It’s hot. It is hot and it is going to stay that way for the foreseeable future. No need to stare at the TV weather forecast because it is not going to change. One source of relief for me is to enjoy a white wine with lunch or supper. From the above title you can safely assume that I would recommend a Pinot Grigio or a Pinot Gris. Pinot Grigio pairs well with light dishes that are still on the thick side, such as chicken in a cream sauce or eggplant in a spicy sauce. I have to admit that I was never that much of a fan of Pinot Grigio or Pinot Gris until I moved to South Carolina and found out how popular these two wines are, especially during the hot summer months. I became curious and decided to investigate.

One thing that bothered me was the similarity of the name of the wines. I found out that the grape for these two wines is the same, but that is where the similarity ends. Allow me to explain.

It all starts with Pinot Gris. We find that Pinot Gris is a white wine grape. Thought to be a mutant clone of the Pinot noir variety, it normally has a grayish-blue color, accounting for its name GRIS meaning “gray” in French. The wines produced from this grape also vary in color from a deep golden yellow to copper. The clone of Pinot Gris grown in Italy is known as PINOT GRIGIO.

Pinot Gris is grown around the globe with the spicy, full-bodied Alsatian and lighter-bodied, more acidic Italian styles being most often recognized. The Alsatian style, often duplicated in New World wine regions such as Marlborough, Tasmania, South Australia, Washington and Oregon, tend to have low to moderate acidity, higher alcohol levels and an almost oily texture that contributes to the full bodied nature of the wine. The flavors can range from tropical fruit to Botrytis (sweet dessert wine). In Italy, Pinot Grigio grapes are often harvested early in order to retain the refreshing acidity and minimize some of the overt fruitiness. By the way… Pinot Gris in Germany is called Rulander, after a German merchant named Johann Segur Ruland who discovered the grape growing wild in the fields of the Palantinate region in the German state of the Rhineland.

Wines made from the Pinot Gris grape vary greatly and are dependent on the wine making style of the region where they’re from. Alsatian Pinot Gris are medium to full bodied wines with a rich, somewhat floral bouquet. They tend to be spicy compared to other Pinot Gris. While most Pinot Gris are meant to be consumed early, Alsatian Pinot Gris can age well. David Lett, from Eyrie Vineyards, planted the first American Pinot Gris vines in Oregon in 1965. The product met with limited success until 1991, when the King Estate Winery was founded with a mission to produce enough high quality Oregon Pinot Gris to develop a sustainable national market for the wine. The King Estate effort was very successful.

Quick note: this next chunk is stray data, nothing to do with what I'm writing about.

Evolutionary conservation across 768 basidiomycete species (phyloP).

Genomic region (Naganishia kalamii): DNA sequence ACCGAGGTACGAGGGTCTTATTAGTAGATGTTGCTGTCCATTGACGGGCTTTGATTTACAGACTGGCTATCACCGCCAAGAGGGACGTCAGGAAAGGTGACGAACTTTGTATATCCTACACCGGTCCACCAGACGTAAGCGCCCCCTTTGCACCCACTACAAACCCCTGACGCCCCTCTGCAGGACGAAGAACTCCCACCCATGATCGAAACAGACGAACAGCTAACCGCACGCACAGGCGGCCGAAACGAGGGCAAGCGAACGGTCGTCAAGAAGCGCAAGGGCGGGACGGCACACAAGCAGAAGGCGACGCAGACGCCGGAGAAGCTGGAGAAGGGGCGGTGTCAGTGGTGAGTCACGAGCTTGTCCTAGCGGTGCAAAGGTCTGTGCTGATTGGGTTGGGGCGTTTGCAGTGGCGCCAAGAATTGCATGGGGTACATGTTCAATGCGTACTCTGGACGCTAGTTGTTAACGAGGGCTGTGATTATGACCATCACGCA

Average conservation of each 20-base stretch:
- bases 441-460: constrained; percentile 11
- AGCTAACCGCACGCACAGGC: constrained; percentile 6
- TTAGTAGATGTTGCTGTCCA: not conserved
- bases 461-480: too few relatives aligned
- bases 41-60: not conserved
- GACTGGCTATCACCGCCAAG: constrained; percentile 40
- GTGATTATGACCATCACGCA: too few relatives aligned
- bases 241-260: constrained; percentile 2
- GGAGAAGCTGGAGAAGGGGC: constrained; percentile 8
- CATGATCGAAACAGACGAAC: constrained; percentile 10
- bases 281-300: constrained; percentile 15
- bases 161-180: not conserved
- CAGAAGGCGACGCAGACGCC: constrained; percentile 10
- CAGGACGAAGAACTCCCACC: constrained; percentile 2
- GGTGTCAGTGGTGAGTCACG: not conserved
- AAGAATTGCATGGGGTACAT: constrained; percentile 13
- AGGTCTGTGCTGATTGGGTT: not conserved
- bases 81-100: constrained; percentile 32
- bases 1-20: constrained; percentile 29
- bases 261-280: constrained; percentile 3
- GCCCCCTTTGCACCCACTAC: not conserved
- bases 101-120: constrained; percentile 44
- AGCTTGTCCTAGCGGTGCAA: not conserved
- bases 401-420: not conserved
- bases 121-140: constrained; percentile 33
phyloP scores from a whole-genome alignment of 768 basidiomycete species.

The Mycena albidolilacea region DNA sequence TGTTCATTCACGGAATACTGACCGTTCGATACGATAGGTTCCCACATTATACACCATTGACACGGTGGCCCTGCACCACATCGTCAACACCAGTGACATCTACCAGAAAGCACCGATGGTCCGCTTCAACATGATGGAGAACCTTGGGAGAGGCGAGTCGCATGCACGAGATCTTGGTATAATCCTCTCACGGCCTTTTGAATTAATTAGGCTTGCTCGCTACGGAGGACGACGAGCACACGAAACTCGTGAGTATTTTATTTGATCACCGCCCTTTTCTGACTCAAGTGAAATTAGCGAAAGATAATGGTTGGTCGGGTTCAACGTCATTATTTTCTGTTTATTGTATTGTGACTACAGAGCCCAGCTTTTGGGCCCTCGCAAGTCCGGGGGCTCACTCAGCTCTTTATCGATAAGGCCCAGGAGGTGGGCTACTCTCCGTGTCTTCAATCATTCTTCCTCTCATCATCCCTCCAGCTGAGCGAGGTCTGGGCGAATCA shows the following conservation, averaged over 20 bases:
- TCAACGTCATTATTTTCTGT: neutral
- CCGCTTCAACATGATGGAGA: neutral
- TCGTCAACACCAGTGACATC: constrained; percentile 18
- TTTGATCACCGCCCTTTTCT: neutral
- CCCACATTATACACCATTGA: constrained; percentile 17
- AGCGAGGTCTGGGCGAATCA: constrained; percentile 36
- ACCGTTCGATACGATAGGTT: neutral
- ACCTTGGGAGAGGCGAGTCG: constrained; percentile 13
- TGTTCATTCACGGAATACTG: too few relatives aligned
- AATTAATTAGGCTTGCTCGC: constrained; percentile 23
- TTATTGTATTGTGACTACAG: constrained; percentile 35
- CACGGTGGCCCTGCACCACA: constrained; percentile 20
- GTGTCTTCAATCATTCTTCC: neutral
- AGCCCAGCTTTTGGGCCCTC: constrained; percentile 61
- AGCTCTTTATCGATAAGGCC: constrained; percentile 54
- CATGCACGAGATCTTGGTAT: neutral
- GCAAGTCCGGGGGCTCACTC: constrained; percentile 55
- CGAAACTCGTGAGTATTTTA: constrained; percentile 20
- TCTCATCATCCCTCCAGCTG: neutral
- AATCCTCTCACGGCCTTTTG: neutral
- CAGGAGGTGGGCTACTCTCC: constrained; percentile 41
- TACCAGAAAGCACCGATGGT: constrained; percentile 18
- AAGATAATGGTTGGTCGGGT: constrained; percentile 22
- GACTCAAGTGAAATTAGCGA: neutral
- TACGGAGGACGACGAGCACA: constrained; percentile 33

What is called Pinot Gris in Washington and Oregon is often called Pinot Grigio in California because of the similarity in style to the wine made in Italy. There is however, a special case made for the Alsace Region in France. Pinot-gris d’Alsace is a major grape in Alsace. It consumes almost 14% of available Alsatian vineyard surface. The cool climate of Alsace and the warm volcanic soils are particularly well suited for Pinot Gris. The dry autumns allow for plenty of time for the grapes to hang on the vines, resulting in wines with very powerful flavors. I would be remiss if I did not mention Michigan. Many, many wineries in Michigan produce wines made from Pinot Gris. The contents of the bottle, depending upon the winery, are called Pinot Gris or Pinot Grigio. Both are highly accepted in Michigan with a slight edge going to Pinot Grigio. Sales are very strong with both labels.


In this article, I just wanted to talk about another white wine you might consider for the summer. Chardonnay is always at the top of everyone’s summer list. I will wager that this is so because sometimes we are lazy consumers, not willing to spend the time looking for an alternative. It appears that we have a very good alternative in Pinot Gris for many reasons. It is plentiful, it is not expensive, it can be consumed by itself or accompany a meal, and there are enough choices that you might have some fun experimenting.